Swinfard: LVHN is good medicine for Lehigh Valley
By LVEDC Staff on January 14, 2014
Dr. Ronald Swinfard doesn’t mince words when he diagnoses the American health-care system. The CEO of the Lehigh Valley Hospital Network prescribes change as the best treatment for the system that is painfully transitioning into Obamacare.
The way Swinfard tells it, the American health care system isn’t as good as it could be – or should be. And if we want to improve that, everyone needs to do something about it.
The top man at LVHN rolled out his views while speaking at an Allentown Rotary luncheon on January 10th at the Allentown Holiday Inn.
To illustrate what he considers the reality that things just aren’t working, Swinfard disseminated a few eye-opening facts.
“Our nation has the most costly health care system in the world,” Swinfard noted. He added that the price tag is an enormous drain on many Americans – and it accounts for about 17 percent of our gross domestic product.
“Change is imperative,” Swinfard said.
Change, as the saying goes, is easy to suggest but not so easy to pull off. LVHN’s strategy has given them a blueprint for victory, placing them at the head of the class among their peers.
Swinfard’s address showed time and again LVHN has the vision to succeed. LVHN recognized years ago that America’s health care system would face change, challenges and plenty of uncertainty.
So how does LVHN envision a better future? Swinfard notes the company is focused on three elements: Making the Lehigh Valley healthier, controlling the costs of care, and providing patients with the best possible care they can.
Known as the “triple aim,” this model not only give the company a cohesive strategy for change, but also serves as a role model for health-care providers across the country.
LVHN helps the public on point one by supporting four hospital locations – two in Allentown, and one each in Bethlehem and Hazleton. It also maintains 31 testing and imaging locations and 125 Lehigh Valley Physicians Group practices, according to their 2013 Annual Report.
In addition, LVHN boasts more than 1,100 medical staff physicians in the Lehigh Valley and has provided more than 12,000 vaccinations thanks to their drive-thru flu shot clinics. Those community clinics – along with the Community Health and Wellness Center and other patient-centered medical homes – helps people avoid illnesses rather than treat them after the fact.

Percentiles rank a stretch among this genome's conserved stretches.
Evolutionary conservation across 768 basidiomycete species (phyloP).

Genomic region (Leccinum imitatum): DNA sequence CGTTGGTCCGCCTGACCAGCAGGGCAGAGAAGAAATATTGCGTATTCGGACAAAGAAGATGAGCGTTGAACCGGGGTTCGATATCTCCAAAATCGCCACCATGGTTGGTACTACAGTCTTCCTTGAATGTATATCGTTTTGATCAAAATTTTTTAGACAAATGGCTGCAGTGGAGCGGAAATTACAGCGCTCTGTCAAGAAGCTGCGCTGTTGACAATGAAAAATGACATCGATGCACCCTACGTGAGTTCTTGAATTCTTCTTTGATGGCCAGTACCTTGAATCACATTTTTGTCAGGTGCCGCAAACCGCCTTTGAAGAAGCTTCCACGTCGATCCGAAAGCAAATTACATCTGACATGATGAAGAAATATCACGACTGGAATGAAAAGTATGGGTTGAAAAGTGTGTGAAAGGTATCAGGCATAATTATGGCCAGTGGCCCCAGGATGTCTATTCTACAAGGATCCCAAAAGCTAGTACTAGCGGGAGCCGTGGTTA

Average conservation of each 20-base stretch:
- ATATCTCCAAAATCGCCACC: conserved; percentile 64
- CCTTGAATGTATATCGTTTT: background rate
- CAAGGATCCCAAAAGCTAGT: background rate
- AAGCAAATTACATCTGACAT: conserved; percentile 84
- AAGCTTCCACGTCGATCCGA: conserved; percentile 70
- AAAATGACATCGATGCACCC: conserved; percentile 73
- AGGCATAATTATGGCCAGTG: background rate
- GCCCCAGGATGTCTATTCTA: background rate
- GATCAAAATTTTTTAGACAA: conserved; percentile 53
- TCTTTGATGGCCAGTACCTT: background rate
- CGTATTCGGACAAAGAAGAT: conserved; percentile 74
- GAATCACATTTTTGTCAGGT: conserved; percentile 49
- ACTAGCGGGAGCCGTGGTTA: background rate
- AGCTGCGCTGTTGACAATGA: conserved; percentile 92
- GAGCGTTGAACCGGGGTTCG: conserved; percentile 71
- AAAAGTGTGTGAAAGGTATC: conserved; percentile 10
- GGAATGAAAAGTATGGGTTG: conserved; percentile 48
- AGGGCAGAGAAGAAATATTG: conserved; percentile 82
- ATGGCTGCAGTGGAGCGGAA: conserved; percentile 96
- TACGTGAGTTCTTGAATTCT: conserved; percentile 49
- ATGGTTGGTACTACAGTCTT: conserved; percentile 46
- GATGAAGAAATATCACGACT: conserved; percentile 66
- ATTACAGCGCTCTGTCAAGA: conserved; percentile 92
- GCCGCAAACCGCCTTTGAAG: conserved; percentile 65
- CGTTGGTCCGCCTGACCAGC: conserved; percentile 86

On point two, the hospital is working overtime to keep health care affordable by participating in an alliance with other health systems. The program, which reduces cost through group purchasing and the sharing of information and services, is called AllSpire.
LVHN also boasts a healthy record of providing the best care possible. The company was recognized in 2012 for the 18th consecutive year on the U.S. News & World Report’s Best Hospitals list. LVHN received that recognition for many reasons of course, but one reason for the continued accolades was their innovative heart treatments, including transcatheter aortic valve replacement and a left ventricular assist device. The hospital also offers an innovative robotic surgery program, a certified comprehensive stroke center, and a membership in a national comprehensive cancer network. Such extras give patients access to cutting-edge clinical trials.
LVHN provides a litany of specialty care features too numerous to list in their entirety here. A few highlights include the Lehigh Valley’s most active and experience trauma center facilities that treat both adults and children. The facility is also recognized for its expertise with kidney and pancreas transplants.
And the hospital has been smart about how and where they want to expand their operations.
Case in point, the announcement of a merger with the Greater Hazleton Health Alliance in April of last year that officially took effect on January 1st. LVHN also will be bringing health care services to downtown Allentown as part of the PPL Center project that is being built in the city’s Neighborhood Improvement Zone.
Add it all up and the hospital that employs more than 12,000 employees is – as Swinfard mentioned in his remarks – doing something about improving the state of health care in the Lehigh Valley.
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